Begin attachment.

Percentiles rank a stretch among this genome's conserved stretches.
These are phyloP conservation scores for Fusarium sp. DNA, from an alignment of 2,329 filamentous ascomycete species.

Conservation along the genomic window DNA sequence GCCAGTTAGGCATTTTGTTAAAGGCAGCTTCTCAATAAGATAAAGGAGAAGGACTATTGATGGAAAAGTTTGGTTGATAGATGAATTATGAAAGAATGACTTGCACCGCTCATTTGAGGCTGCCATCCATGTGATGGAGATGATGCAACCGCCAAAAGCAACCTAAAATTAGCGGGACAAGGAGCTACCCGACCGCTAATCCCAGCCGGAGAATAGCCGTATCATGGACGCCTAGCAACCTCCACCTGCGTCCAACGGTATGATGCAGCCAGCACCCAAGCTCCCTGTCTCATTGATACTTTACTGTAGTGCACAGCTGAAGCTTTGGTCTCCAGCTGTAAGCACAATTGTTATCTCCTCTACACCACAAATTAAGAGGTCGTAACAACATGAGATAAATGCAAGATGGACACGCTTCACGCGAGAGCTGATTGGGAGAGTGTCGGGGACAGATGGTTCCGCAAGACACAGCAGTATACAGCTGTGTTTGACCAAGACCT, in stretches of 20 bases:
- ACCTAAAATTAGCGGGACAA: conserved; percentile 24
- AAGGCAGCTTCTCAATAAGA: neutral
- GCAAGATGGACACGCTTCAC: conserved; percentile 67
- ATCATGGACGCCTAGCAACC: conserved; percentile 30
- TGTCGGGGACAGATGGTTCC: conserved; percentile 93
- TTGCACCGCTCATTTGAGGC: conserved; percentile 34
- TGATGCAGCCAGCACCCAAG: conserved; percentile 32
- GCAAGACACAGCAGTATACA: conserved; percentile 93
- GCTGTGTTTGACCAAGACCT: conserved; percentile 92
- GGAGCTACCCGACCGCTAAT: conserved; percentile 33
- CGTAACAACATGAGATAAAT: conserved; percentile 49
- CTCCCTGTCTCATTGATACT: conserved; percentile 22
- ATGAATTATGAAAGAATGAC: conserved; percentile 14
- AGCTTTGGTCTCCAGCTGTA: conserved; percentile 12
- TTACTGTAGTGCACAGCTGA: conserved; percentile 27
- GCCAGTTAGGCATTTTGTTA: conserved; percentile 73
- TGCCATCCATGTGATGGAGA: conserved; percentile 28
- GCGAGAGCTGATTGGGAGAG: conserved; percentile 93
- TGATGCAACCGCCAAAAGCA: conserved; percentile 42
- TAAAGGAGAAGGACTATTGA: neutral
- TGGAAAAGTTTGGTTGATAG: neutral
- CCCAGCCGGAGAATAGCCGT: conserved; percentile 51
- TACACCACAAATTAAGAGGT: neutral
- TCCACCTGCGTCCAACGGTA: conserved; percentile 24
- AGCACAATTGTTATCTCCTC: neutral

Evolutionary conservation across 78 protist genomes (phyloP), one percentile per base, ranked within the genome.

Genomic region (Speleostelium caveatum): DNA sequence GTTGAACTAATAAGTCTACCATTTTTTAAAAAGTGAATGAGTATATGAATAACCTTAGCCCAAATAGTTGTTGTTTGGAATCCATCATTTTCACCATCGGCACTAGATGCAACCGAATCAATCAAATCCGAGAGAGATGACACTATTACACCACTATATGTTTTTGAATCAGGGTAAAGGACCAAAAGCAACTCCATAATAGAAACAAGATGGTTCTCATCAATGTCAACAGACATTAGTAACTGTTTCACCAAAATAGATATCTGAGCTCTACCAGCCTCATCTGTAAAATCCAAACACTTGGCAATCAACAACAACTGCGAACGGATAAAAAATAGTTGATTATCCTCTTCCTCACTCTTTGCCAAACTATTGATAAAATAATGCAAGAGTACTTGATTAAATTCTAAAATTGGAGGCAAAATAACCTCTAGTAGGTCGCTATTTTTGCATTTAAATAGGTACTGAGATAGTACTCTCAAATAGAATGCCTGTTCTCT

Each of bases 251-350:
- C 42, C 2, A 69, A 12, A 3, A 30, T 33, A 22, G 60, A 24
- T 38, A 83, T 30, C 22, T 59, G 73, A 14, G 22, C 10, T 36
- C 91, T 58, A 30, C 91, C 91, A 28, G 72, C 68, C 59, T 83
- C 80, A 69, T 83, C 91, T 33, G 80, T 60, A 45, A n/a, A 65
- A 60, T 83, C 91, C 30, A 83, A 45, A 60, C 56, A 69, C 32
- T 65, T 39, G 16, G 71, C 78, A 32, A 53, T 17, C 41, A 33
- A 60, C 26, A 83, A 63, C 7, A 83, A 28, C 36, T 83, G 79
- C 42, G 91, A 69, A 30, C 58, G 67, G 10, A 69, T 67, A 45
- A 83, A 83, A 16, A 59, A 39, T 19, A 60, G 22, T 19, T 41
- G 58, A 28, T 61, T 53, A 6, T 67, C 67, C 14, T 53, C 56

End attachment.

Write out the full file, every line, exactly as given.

Percentiles rank a stretch among this genome's conserved stretches.
These are phyloP conservation scores for Fusarium sp. DNA, from an alignment of 2,329 filamentous ascomycete species.

Conservation along the genomic window DNA sequence GCCAGTTAGGCATTTTGTTAAAGGCAGCTTCTCAATAAGATAAAGGAGAAGGACTATTGATGGAAAAGTTTGGTTGATAGATGAATTATGAAAGAATGACTTGCACCGCTCATTTGAGGCTGCCATCCATGTGATGGAGATGATGCAACCGCCAAAAGCAACCTAAAATTAGCGGGACAAGGAGCTACCCGACCGCTAATCCCAGCCGGAGAATAGCCGTATCATGGACGCCTAGCAACCTCCACCTGCGTCCAACGGTATGATGCAGCCAGCACCCAAGCTCCCTGTCTCATTGATACTTTACTGTAGTGCACAGCTGAAGCTTTGGTCTCCAGCTGTAAGCACAATTGTTATCTCCTCTACACCACAAATTAAGAGGTCGTAACAACATGAGATAAATGCAAGATGGACACGCTTCACGCGAGAGCTGATTGGGAGAGTGTCGGGGACAGATGGTTCCGCAAGACACAGCAGTATACAGCTGTGTTTGACCAAGACCT, in stretches of 20 bases:
- ACCTAAAATTAGCGGGACAA: conserved; percentile 24
- AAGGCAGCTTCTCAATAAGA: neutral
- GCAAGATGGACACGCTTCAC: conserved; percentile 67
- ATCATGGACGCCTAGCAACC: conserved; percentile 30
- TGTCGGGGACAGATGGTTCC: conserved; percentile 93
- TTGCACCGCTCATTTGAGGC: conserved; percentile 34
- TGATGCAGCCAGCACCCAAG: conserved; percentile 32
- GCAAGACACAGCAGTATACA: conserved; percentile 93
- GCTGTGTTTGACCAAGACCT: conserved; percentile 92
- GGAGCTACCCGACCGCTAAT: conserved; percentile 33
- CGTAACAACATGAGATAAAT: conserved; percentile 49
- CTCCCTGTCTCATTGATACT: conserved; percentile 22
- ATGAATTATGAAAGAATGAC: conserved; percentile 14
- AGCTTTGGTCTCCAGCTGTA: conserved; percentile 12
- TTACTGTAGTGCACAGCTGA: conserved; percentile 27
- GCCAGTTAGGCATTTTGTTA: conserved; percentile 73
- TGCCATCCATGTGATGGAGA: conserved; percentile 28
- GCGAGAGCTGATTGGGAGAG: conserved; percentile 93
- TGATGCAACCGCCAAAAGCA: conserved; percentile 42
- TAAAGGAGAAGGACTATTGA: neutral
- TGGAAAAGTTTGGTTGATAG: neutral
- CCCAGCCGGAGAATAGCCGT: conserved; percentile 51
- TACACCACAAATTAAGAGGT: neutral
- TCCACCTGCGTCCAACGGTA: conserved; percentile 24
- AGCACAATTGTTATCTCCTC: neutral

Evolutionary conservation across 78 protist genomes (phyloP), one percentile per base, ranked within the genome.

Genomic region (Speleostelium caveatum): DNA sequence GTTGAACTAATAAGTCTACCATTTTTTAAAAAGTGAATGAGTATATGAATAACCTTAGCCCAAATAGTTGTTGTTTGGAATCCATCATTTTCACCATCGGCACTAGATGCAACCGAATCAATCAAATCCGAGAGAGATGACACTATTACACCACTATATGTTTTTGAATCAGGGTAAAGGACCAAAAGCAACTCCATAATAGAAACAAGATGGTTCTCATCAATGTCAACAGACATTAGTAACTGTTTCACCAAAATAGATATCTGAGCTCTACCAGCCTCATCTGTAAAATCCAAACACTTGGCAATCAACAACAACTGCGAACGGATAAAAAATAGTTGATTATCCTCTTCCTCACTCTTTGCCAAACTATTGATAAAATAATGCAAGAGTACTTGATTAAATTCTAAAATTGGAGGCAAAATAACCTCTAGTAGGTCGCTATTTTTGCATTTAAATAGGTACTGAGATAGTACTCTCAAATAGAATGCCTGTTCTCT

Each of bases 251-350:
- C 42, C 2, A 69, A 12, A 3, A 30, T 33, A 22, G 60, A 24
- T 38, A 83, T 30, C 22, T 59, G 73, A 14, G 22, C 10, T 36
- C 91, T 58, A 30, C 91, C 91, A 28, G 72, C 68, C 59, T 83
- C 80, A 69, T 83, C 91, T 33, G 80, T 60, A 45, A n/a, A 65
- A 60, T 83, C 91, C 30, A 83, A 45, A 60, C 56, A 69, C 32
- T 65, T 39, G 16, G 71, C 78, A 32, A 53, T 17, C 41, A 33
- A 60, C 26, A 83, A 63, C 7, A 83, A 28, C 36, T 83, G 79
- C 42, G 91, A 69, A 30, C 58, G 67, G 10, A 69, T 67, A 45
- A 83, A 83, A 16, A 59, A 39, T 19, A 60, G 22, T 19, T 41
- G 58, A 28, T 61, T 53, A 6, T 67, C 67, C 14, T 53, C 56